You know what hope is
Hope is a bastard
Hope is a liar
A cheat and a tease
Hope comes near you?
Kick it’s backside
Got no place in days like these
It has been suggested, more than once, that the posts that appear under this name are not as cheery as they might be or once were. Starting this one with dark lyrics from song by Ben Folds and Nick Hornby about a family watching an apparently incurable loved one checking into a hospital “with a view of Parliament Hill” promises yet another trip down the same path, but there is some good news out there:
President Obama will surely be re-elected, and that is a good thing and the virtual certainty of his re-election has little to do with Osama bin Laden. Our president is a good one, maybe a great one or one who might become a great one. We will somedat remember his presidency fondly, and truly, will mourn its passage when he leaves the office in 2017. This post will not debate that, a Rachel Maddow segment linked to in last week’s post makes the case as to what his presidency has accomplished so far, and this one, similar to many of her recent segments, should suffice to explain how far the Republican Party has drifted away from any platform that could elect a president. Have your Obamabot conversations elsewhere (at least this week) and save for another day your concerns that, say, a New Yorker cover could alter the likely results of next year’s presidential election.
Here, though, is our weekly dose of bad news. His re-election, even his greatness, will not—without something else that does not appear to be forthcoming—not nearly enough to prevent our further sinking into a morass from which we may become unable to escape.
Every day we read the same general articles. The two in Wednesday’s New York Times were typical (by the same reporter, Fernanda Santos, interestingly enough) but no less significant in reporting something we see almost every day that is not spent worrying about which movie star broke up with which other one:
One reported that young teachers, recruited away from whatever more lucrative opportunities that the well educated have presented to them, likely will be among those laid off as the New York City school system is forced into massive layoffs.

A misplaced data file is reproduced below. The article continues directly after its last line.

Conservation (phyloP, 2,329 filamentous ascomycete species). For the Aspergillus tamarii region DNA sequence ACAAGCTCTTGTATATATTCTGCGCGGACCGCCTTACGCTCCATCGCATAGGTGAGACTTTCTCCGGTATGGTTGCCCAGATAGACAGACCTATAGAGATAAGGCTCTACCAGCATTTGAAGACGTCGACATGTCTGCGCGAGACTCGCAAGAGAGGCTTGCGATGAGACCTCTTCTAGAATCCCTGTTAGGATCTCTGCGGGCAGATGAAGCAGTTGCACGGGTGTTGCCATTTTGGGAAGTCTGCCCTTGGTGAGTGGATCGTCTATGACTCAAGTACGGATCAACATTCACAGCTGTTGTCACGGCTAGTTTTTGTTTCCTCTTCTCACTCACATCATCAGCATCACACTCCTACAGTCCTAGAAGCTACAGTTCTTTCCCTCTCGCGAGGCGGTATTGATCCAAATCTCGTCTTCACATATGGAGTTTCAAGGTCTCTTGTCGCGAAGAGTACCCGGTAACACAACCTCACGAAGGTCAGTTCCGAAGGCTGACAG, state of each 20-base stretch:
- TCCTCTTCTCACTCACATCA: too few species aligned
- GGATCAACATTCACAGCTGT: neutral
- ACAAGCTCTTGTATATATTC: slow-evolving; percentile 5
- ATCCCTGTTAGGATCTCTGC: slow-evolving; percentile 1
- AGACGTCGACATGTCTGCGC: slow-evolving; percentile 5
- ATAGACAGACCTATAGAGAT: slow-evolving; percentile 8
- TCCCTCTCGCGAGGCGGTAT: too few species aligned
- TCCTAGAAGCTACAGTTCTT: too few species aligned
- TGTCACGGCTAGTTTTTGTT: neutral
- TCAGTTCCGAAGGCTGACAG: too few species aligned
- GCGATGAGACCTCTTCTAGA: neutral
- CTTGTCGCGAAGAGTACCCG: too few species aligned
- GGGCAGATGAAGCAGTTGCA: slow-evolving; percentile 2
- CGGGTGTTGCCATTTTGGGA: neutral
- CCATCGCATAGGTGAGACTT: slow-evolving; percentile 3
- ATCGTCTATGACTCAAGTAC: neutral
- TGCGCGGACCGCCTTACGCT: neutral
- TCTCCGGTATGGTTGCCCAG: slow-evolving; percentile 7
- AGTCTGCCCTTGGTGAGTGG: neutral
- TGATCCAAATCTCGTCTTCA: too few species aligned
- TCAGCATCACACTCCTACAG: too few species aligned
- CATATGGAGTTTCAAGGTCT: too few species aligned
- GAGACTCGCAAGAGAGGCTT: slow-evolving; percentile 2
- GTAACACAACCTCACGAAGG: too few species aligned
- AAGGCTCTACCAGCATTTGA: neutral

The other was about how our refusal to pay for the most essential of functions has resulted in schoolchildren forced into finding a way to get through the day without using a bathroom and special education students receiving physical therapy in a hallway “between a classroom and a tall file cabinet” as the obviously talented Ms. Santos writes.
These stories are about New York City mainly because your blogger works there— not far from Corona, the site of the overcrowded school Ms. Santos describes—-but they surely could be from almost anywhere else in the country. And it comes on the heels of the increasing proof that the selfishness and greed that have replaced our sense of national mission to improve the lot of the people who live here and of those around the world, have consequences that are dire in ways we can hardly begin to forecast.
These posts have cataloged some of these kind of stories before, but the latest, telling us that three quarters of high schools students could not name a power granted to Congress by the Constitution, answers such questions as why people believe that voting for some person who gets elected president is their sole responsibility as a citizen, and that if the president cannot accomplish what needs to be done, someone else should be “put in there” to solve the problem.